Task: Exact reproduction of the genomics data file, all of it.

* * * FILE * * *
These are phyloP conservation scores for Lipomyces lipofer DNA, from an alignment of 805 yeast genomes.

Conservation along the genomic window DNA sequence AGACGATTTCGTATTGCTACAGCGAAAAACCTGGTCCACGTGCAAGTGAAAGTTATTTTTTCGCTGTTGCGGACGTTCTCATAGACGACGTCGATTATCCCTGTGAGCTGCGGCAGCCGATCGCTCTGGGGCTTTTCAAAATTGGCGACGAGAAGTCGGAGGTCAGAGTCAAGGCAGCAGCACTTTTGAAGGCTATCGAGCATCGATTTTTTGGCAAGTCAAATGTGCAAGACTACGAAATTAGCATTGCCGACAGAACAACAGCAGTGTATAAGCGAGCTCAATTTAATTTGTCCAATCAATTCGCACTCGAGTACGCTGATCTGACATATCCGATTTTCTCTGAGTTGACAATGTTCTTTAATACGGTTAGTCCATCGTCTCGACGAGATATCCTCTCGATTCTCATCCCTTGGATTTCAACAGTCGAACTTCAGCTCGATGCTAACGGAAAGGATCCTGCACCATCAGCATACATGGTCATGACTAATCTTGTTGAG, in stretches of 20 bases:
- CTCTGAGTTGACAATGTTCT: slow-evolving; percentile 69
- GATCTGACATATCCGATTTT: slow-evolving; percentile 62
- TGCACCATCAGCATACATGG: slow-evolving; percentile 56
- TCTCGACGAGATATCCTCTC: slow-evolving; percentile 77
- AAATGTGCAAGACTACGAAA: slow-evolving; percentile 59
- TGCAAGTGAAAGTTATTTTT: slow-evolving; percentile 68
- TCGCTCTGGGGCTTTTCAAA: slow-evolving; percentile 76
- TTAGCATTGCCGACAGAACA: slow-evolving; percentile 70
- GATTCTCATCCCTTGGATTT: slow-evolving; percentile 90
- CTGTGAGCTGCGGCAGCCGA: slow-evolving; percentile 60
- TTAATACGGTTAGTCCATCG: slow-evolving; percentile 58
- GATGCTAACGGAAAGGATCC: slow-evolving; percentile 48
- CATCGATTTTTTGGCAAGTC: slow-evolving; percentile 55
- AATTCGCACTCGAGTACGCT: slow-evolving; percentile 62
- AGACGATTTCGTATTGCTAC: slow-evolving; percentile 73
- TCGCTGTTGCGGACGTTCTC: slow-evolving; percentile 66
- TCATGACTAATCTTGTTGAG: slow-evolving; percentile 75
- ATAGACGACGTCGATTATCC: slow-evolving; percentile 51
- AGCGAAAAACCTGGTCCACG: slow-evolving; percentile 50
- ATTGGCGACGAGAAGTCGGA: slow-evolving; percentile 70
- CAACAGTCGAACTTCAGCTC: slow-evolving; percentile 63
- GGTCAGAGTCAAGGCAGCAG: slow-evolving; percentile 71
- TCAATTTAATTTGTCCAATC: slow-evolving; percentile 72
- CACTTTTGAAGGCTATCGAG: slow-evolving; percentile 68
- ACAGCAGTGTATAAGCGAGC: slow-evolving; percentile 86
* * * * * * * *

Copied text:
These are phyloP conservation scores for Lipomyces lipofer DNA, from an alignment of 805 yeast genomes.

Conservation along the genomic window DNA sequence AGACGATTTCGTATTGCTACAGCGAAAAACCTGGTCCACGTGCAAGTGAAAGTTATTTTTTCGCTGTTGCGGACGTTCTCATAGACGACGTCGATTATCCCTGTGAGCTGCGGCAGCCGATCGCTCTGGGGCTTTTCAAAATTGGCGACGAGAAGTCGGAGGTCAGAGTCAAGGCAGCAGCACTTTTGAAGGCTATCGAGCATCGATTTTTTGGCAAGTCAAATGTGCAAGACTACGAAATTAGCATTGCCGACAGAACAACAGCAGTGTATAAGCGAGCTCAATTTAATTTGTCCAATCAATTCGCACTCGAGTACGCTGATCTGACATATCCGATTTTCTCTGAGTTGACAATGTTCTTTAATACGGTTAGTCCATCGTCTCGACGAGATATCCTCTCGATTCTCATCCCTTGGATTTCAACAGTCGAACTTCAGCTCGATGCTAACGGAAAGGATCCTGCACCATCAGCATACATGGTCATGACTAATCTTGTTGAG, in stretches of 20 bases:
- CTCTGAGTTGACAATGTTCT: slow-evolving; percentile 69
- GATCTGACATATCCGATTTT: slow-evolving; percentile 62
- TGCACCATCAGCATACATGG: slow-evolving; percentile 56
- TCTCGACGAGATATCCTCTC: slow-evolving; percentile 77
- AAATGTGCAAGACTACGAAA: slow-evolving; percentile 59
- TGCAAGTGAAAGTTATTTTT: slow-evolving; percentile 68
- TCGCTCTGGGGCTTTTCAAA: slow-evolving; percentile 76
- TTAGCATTGCCGACAGAACA: slow-evolving; percentile 70
- GATTCTCATCCCTTGGATTT: slow-evolving; percentile 90
- CTGTGAGCTGCGGCAGCCGA: slow-evolving; percentile 60
- TTAATACGGTTAGTCCATCG: slow-evolving; percentile 58
- GATGCTAACGGAAAGGATCC: slow-evolving; percentile 48
- CATCGATTTTTTGGCAAGTC: slow-evolving; percentile 55
- AATTCGCACTCGAGTACGCT: slow-evolving; percentile 62
- AGACGATTTCGTATTGCTAC: slow-evolving; percentile 73
- TCGCTGTTGCGGACGTTCTC: slow-evolving; percentile 66
- TCATGACTAATCTTGTTGAG: slow-evolving; percentile 75
- ATAGACGACGTCGATTATCC: slow-evolving; percentile 51
- AGCGAAAAACCTGGTCCACG: slow-evolving; percentile 50
- ATTGGCGACGAGAAGTCGGA: slow-evolving; percentile 70
- CAACAGTCGAACTTCAGCTC: slow-evolving; percentile 63
- GGTCAGAGTCAAGGCAGCAG: slow-evolving; percentile 71
- TCAATTTAATTTGTCCAATC: slow-evolving; percentile 72
- CACTTTTGAAGGCTATCGAG: slow-evolving; percentile 68
- ACAGCAGTGTATAAGCGAGC: slow-evolving; percentile 86